Fifty shades of grey

The gratuitous headline actually fits the photo below perfectly. This is February in the Midwest—cold, often cloudy, always monochromatic.

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Compare and contrast to the vibrant colors one experiences on the islands of Hawaii—reds, oranges, yellows, greens, blues, indigoes and violets. Yes, a rainbow of colors wherever one turns. Even in the rain, there is usually a rainbow to be discovered.

The minute you step off the plane it’s apparent. It doesn’t matter if you land in Honolulu on Oahu, Kona or Hilo on the Big Island, Lihue on Kauai, Kahului on Maui, or if your final destination is via a smaller aircraft to the Lanai or Molokai airports.

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This photo above, from March 2014, was taken at Kua Beach on the Big Island—officially known as Manini’owali Beach. It’s a gem of a beach with crystal clear waters, white sand, sea turtles, reefs for snorkeling. This photo, taken on a whim from my cell phone, shows the entrance area to a walkway to the beach. I love how a coconut near the rustic, weathered picnic table looks as if it was positioned there on purpose. When we returned from this trip, I sent this one off to Canvas on Demand, so that I could hang in on my wall for days like this when it’s 3 degrees outside.

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This quintessential beach above is in front of Mama’s Fish House on Maui. The palm trees provide just enough shade from the sun. If you stop for lunch or dinner, this is the view.

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On Kauai, home to one of the rainiest spots on earth at the summit of Mount Waialeale, beautiful color is everywhere—even in the rain. This photo is from a lookout near Princeville. I love the serene colors and landscape. So peaceful.

On Lanai, the landscape has its own beauty and is completely different on the shore as it is in upcountry Lanai. This view below is of the lush gardens at the Four Seasons Lodge at Koele. The air is crisp here. The manicured Japanese gardens are stunning. Icing on the cake is the orchid house they have onsite. Rain or shine, gorgeous.

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Pick an island, any island. Really, you can’t go wrong. Need. To. Go. Back. Soon.

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Market Fresh Bistro in Makawao, Upcountry Maui

IMG_0964Makawao in Upcountry Maui feels laid-back and trendy at the same time. This is the town of cowboys, galleries, interesting shops. It’s a great place to wander for a morning or an afternoon. The people seemed genuine and friendly and when it was time to look for a lunch spot, we picked a place with a generic-sounding name—Market Fresh Bistro.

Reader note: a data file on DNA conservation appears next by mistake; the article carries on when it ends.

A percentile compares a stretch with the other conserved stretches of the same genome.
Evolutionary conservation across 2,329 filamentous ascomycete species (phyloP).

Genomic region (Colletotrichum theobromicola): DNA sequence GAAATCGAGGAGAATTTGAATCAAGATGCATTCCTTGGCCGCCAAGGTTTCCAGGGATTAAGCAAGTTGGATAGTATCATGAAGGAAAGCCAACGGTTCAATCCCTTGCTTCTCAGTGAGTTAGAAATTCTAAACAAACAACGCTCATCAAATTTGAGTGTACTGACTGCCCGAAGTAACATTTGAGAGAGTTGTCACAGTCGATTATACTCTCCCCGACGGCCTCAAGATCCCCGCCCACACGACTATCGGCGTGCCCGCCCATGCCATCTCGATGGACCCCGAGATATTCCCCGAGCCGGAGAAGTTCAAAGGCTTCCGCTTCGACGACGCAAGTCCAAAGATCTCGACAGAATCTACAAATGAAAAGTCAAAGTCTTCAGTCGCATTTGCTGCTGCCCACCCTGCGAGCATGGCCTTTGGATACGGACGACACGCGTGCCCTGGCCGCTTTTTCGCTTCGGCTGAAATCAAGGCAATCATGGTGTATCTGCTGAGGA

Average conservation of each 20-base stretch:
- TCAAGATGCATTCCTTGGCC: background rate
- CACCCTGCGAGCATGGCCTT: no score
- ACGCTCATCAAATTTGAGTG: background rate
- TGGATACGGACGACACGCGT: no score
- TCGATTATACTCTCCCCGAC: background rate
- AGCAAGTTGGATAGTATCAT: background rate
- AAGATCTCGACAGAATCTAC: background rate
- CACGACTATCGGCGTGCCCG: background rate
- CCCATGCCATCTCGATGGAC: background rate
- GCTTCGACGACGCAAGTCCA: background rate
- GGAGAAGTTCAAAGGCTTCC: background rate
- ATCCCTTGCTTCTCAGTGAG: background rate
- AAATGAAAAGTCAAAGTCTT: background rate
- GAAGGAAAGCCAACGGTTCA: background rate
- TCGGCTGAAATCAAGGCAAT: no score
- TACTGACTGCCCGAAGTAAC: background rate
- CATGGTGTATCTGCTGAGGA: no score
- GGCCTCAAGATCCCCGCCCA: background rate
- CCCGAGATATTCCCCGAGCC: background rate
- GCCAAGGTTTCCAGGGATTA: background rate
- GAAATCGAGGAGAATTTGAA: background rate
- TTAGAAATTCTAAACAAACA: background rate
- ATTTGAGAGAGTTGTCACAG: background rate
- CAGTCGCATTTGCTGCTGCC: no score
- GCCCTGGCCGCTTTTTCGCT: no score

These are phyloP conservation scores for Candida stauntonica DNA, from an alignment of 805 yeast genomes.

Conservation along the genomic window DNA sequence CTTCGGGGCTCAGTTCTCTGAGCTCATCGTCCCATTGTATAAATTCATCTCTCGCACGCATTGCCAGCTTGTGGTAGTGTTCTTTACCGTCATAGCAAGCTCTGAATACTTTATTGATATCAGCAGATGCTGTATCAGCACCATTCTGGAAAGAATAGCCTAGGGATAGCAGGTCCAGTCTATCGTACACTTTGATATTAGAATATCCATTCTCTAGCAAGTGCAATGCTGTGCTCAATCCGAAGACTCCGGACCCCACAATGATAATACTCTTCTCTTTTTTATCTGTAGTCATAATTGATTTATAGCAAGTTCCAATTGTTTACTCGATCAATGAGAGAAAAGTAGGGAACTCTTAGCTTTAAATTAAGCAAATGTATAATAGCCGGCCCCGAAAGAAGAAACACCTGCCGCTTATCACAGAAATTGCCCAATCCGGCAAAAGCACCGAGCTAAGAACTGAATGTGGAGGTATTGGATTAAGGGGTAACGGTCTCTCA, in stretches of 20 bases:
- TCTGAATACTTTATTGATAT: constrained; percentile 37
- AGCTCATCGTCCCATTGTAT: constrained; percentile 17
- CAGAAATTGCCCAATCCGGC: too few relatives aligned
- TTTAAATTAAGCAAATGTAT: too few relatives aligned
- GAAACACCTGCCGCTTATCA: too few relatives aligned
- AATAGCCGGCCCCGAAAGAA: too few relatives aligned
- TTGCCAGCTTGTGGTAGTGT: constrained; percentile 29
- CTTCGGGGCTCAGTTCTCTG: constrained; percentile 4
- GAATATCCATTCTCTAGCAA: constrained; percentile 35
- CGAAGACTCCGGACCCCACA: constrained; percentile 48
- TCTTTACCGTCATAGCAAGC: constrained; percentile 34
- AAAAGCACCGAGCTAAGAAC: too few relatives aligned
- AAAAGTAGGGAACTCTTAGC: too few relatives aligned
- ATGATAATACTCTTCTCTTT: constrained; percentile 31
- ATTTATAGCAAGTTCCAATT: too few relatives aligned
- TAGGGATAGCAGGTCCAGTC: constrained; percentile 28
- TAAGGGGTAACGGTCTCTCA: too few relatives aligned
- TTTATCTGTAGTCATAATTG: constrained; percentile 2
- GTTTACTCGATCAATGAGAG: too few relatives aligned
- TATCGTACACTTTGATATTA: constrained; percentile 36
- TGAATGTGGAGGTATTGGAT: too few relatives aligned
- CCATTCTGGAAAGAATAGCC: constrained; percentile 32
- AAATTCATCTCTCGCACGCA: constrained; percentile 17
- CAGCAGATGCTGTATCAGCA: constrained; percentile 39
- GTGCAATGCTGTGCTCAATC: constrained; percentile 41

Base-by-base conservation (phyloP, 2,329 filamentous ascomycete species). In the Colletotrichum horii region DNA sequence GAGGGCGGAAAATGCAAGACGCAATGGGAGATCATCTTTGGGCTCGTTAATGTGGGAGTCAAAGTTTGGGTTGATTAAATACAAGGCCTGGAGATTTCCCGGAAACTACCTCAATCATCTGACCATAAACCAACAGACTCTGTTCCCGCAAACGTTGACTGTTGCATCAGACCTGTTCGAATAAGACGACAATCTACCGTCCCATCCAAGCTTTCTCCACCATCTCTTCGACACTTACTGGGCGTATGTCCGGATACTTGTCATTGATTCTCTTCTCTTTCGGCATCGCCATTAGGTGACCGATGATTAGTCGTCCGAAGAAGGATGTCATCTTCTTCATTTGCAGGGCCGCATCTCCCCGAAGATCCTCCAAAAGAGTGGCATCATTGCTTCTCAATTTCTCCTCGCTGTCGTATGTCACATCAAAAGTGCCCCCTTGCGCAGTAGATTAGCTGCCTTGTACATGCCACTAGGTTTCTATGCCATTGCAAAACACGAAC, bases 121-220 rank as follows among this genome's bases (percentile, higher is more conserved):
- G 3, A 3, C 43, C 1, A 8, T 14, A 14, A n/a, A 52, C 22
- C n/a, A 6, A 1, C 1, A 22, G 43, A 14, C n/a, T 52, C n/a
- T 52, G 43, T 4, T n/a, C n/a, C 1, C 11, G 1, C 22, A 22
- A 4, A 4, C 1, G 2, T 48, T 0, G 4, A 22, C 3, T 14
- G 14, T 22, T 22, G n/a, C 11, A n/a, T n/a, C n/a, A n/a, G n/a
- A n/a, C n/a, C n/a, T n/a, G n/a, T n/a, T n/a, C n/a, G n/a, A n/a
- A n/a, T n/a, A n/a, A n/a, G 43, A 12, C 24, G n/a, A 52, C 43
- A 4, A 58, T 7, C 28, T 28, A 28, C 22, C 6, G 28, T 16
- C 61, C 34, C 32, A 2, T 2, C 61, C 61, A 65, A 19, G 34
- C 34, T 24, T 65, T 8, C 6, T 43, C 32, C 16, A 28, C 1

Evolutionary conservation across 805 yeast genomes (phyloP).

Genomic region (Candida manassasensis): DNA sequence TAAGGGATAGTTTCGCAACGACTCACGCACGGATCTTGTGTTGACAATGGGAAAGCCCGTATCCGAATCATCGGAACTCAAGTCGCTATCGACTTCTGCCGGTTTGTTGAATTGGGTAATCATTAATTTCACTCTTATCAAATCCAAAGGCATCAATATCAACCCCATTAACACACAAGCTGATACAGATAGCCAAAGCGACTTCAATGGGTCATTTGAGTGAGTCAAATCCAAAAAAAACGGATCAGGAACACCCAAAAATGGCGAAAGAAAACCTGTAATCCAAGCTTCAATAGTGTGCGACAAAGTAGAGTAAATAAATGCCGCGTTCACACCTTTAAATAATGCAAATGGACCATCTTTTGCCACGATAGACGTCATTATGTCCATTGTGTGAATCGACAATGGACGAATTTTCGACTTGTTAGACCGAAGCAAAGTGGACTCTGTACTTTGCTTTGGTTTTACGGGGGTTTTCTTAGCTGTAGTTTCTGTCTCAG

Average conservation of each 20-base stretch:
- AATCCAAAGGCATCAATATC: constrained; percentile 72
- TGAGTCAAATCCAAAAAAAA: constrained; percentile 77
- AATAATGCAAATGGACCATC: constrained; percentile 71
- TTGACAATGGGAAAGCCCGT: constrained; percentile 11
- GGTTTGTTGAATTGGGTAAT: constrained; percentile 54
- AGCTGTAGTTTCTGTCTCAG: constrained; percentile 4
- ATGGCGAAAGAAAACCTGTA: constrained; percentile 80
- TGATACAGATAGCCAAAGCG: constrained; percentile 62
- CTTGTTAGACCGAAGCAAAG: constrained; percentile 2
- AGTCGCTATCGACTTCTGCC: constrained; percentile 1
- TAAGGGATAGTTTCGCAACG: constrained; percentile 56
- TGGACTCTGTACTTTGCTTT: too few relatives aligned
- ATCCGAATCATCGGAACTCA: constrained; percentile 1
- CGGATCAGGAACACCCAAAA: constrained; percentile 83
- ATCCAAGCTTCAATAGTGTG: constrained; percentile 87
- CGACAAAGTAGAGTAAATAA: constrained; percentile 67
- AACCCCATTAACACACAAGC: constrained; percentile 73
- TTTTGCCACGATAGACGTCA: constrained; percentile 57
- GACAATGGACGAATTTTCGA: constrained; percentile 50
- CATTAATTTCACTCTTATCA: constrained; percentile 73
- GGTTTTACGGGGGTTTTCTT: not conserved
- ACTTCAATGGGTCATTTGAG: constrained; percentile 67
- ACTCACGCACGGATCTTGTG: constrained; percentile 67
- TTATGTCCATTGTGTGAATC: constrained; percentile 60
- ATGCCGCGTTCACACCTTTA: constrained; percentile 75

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Located at 3620 Baldwin Avenue, tucked in an area behind the Viewpoints Gallery and a charming walkway and courtyard, this bistro was one of our favorite finds during a week in Maui.
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The food here is organic, unbelievably fresh and prepared simply, ensuing that the ingredients shine. When we ordered a salad for our lunch, we sat in awe as we watched the kitchen staff carrying in the fresh greens and other produce for our meal. The freshness of the local produce and fish we enjoyed that day were unbelievable.
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The soup was interesting and flavorful. With fresh fish as an option to top a salad, the lunch felt healthy, fresh and light.  The presentation was beautiful. I only wish I could prepare a salad so beautiful at home.
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Our service was friendly and casual. We enjoyed a glass of wine and a leisurely pace as we admired the creations being made before our eyes in the open kitchen.
Market Fresh Bistro’s garden-fresh ingredients left us longing for something similar in our neighborhood at home.  If only we could get produce this fresh year-round.
This bistro is locavore heaven. Highly recommend. Next time we’ll try the dessert.

The flight to Hawaii

There is no way around it. Hawaii is an isolated destination to reach if you are not lucky enough to live on one of the islands. It is, after all, the most remote island chain in the world.

The Hawaiian Islands are nearly 2,400 miles from California, nearly 3,900 miles from Japan and if you live in New York City, you are in for a nearly 5,000-mile flight.

Then there is the time zone change. From the U.S. Central Time Zone, Hawaii is either a four or five-hour time difference.  (Hawaii doesn’t observe daylight saving time.) After the long flight over, my inner body clock has me up around 2 to 3 a.m. in the Hawaiian Time Zone for the first few days. So, yes, the time zone changes and distance are challenging. But then you might find yourself looking at this view in Upcountry Maui, complete with a rainbow in the distance.

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Or, there is this view from the main road to West Maui. If you are visiting from a location with long, cold, snowy winters, the colors are a feast for your eyes.

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And before you know it, your stay is over and you find yourself heading back to the airport for the return flight home, which is often an overnight flight if you live in the United States.

Is the long flight worth it? Absolutely. Bonus: Even the signs in the airports in Hawaii are charming.

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